The eyes— The fountains, Here again, as chap. Zechariah 3:9. עיני ainei, I conceive, should be translated fountains. The lamps considered as part of the furniture belonging to the candlestick, that is, the church, can represent no other than the ministers and dispensers of evangelical light and knowledge; in which sense our Saviour says of them, Ye are the light of the world, Matthew 5:14. These, taken in conjunction with their pipes, may not improperly be represented as fountains or conduits for conveying and communicating to others the gifts and graces of the Holy Spirit, with which they are replenished themselves. And as fountains they are said to run to and fro through the whole earth, which was in an eminent degree seen in the apostles and first preachers of the Gospel, whose sound went into all the earth, and their words unto the ends of the world; Romans 10:18. Nor is it less true of all the faithful ministers of God's word and sacraments, that they too are special instruments of diffusing grace over all countries, where the truths of the Gospel are taught and inculcated by them.
Zechariah 4:12. What be these two olive-branches, &c.— This passage may be rendered, What are the two orderers of the olive-trees, which through two golden spouts drain off the gold from them? I am inclined to suppose that by הזיתים שׁבלי shibbalei hazzeithim, were meant two beings, probably in human shape, who were seen by the prophet employed in arranging the fruit of the olive-trees, and giving it a direction for its juice to flow into those channels, through which it might be conveyed into the body of the lamps, there to serve for food and nourishment of their light. Nor is it any objection to this more than to any other hypothesis, that they were not enumerated before among the objects of vision. They might not perhaps have presented themselves to the prophet's view till the very instant when he had asked the question concerning the two olive-trees; and their sudden appearance may account for the immediate change of it to another, before he had received an answer to the first. This answer being thus superseded, we are left without any direct information as to the meaning of the olive-trees; but we may fairly presume them to be no other than the two dispensations of the law and the Gospel, under which were communicated the precious oracles of divine truth, which illuminate the soul, and make men wise unto salvation. Of course the orderers and directors of these dispensations must be Moses and the Lord Jesus Christ, the two sons of oil, or anointed ones, that stand by the Lord of the whole earth, fulfilling his will, and executing his commands. Of the latter of these it is expressly said, Isaiah 61:1. The Spirit of the Lord God is upon me; because the Lord hath anointed me to preach good tidings unto the meek, &c. Nor do I conceive that any other can be meant by the two witnesses appointed to prophesy for a certain time clothed in sackcloth, Rev 11:3 the next verse plainly shewing that an allusion is there made to this prophesy of Zechariah concerning the candlestick and olive-trees, though it is not cited word for word: These are the two olive-trees and the two candlesticks standing before the God of the earth; Revelation 11:4. See Dr. Blaney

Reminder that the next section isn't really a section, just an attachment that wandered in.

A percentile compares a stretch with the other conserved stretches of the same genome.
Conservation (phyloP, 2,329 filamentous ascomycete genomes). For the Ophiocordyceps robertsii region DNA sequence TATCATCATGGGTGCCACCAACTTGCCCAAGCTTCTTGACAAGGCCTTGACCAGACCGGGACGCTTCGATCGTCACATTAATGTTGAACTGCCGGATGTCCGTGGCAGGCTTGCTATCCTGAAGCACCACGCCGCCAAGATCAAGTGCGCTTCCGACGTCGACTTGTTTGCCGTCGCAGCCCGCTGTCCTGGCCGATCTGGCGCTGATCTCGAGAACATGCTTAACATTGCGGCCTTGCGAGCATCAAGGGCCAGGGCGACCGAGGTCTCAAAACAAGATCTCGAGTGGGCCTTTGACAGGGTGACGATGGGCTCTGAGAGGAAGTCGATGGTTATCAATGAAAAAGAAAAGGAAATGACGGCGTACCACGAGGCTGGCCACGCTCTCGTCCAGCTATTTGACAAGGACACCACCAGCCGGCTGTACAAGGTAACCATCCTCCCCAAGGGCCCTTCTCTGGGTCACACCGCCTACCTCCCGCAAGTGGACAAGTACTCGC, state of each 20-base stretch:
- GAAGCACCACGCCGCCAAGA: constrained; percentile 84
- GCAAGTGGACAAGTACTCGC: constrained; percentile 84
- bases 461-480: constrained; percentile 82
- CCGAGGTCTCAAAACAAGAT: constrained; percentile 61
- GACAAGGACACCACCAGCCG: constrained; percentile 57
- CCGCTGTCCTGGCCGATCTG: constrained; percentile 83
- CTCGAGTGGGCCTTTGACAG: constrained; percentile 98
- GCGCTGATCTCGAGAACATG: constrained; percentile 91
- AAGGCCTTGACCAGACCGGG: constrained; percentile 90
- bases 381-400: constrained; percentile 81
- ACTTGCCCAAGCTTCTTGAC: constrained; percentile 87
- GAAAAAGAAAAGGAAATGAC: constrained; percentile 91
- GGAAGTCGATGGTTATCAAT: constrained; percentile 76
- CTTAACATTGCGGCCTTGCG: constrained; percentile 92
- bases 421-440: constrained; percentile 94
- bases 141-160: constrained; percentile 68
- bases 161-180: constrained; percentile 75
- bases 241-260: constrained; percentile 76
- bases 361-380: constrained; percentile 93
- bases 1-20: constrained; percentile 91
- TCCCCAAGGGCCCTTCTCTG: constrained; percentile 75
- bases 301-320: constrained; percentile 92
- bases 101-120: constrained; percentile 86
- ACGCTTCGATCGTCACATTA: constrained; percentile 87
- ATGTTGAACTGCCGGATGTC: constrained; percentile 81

The golden oil— It should be rendered the gold: there is no word for oil in the original. Archbishop Newcome proposes to read oil instead of gold, saying the sense requires it. But in the Hebrew copies there is not the least vestige of such a reading, and all the ancient versions concur in expressing gold at the end of this verse. There is no doubt but that the liquor drawn from the olive-trees must be oil; but it is here intended to represent what for its precious quality may be denominated gold; that being considered is the most valuable of all material substances, but yet of far less worth than the word of divine truth: More to be desired, says the Psalmist speaking of it, than gold, yea, than much fine gold; Psalms 19:10. And again: The law of thy mouth is better unto me than thousands of gold and silver; Psalms 119:72. In this sense then the original word may be used here for oil, and perhaps from the resemblance between the appearance of gold in a state of fluidity and oil.
REFLECTIONS.—1st, Overcome, probably, with the glorious visions that he had seen, the prophet's spirits failed him, and he sunk down in sleep; but he is awakened and strengthened by the Lord Jesus, to behold other visions and revelations of the Lord.
1. On his awaking, a question is put to him, What seest thou? And he looked, and behold, a candlestick all of gold, &c. like, in some respects, to that in the temple of old, the figure of the church of Christ; of gold, denoting its excellence and purity: the bowl upon the top of it full of oil implies that fulness of grace in Jesus, of which all genuine Christians have received; (see John 1:16.) The seven lamps may signify all believers in general, or the ministers of the Gospel particularly, who are burning and shining lights; and, being kindled by the fire of divine grace, are fed with constant supplies of oil from the two olive-trees, Christ and the Comforter, or the two Testaments, through the seven pipes, the various means of prayer, meditation, sacraments, &c. which Christ hath instituted as channels of conveying to us the constant influences of his grace. See the critical notes.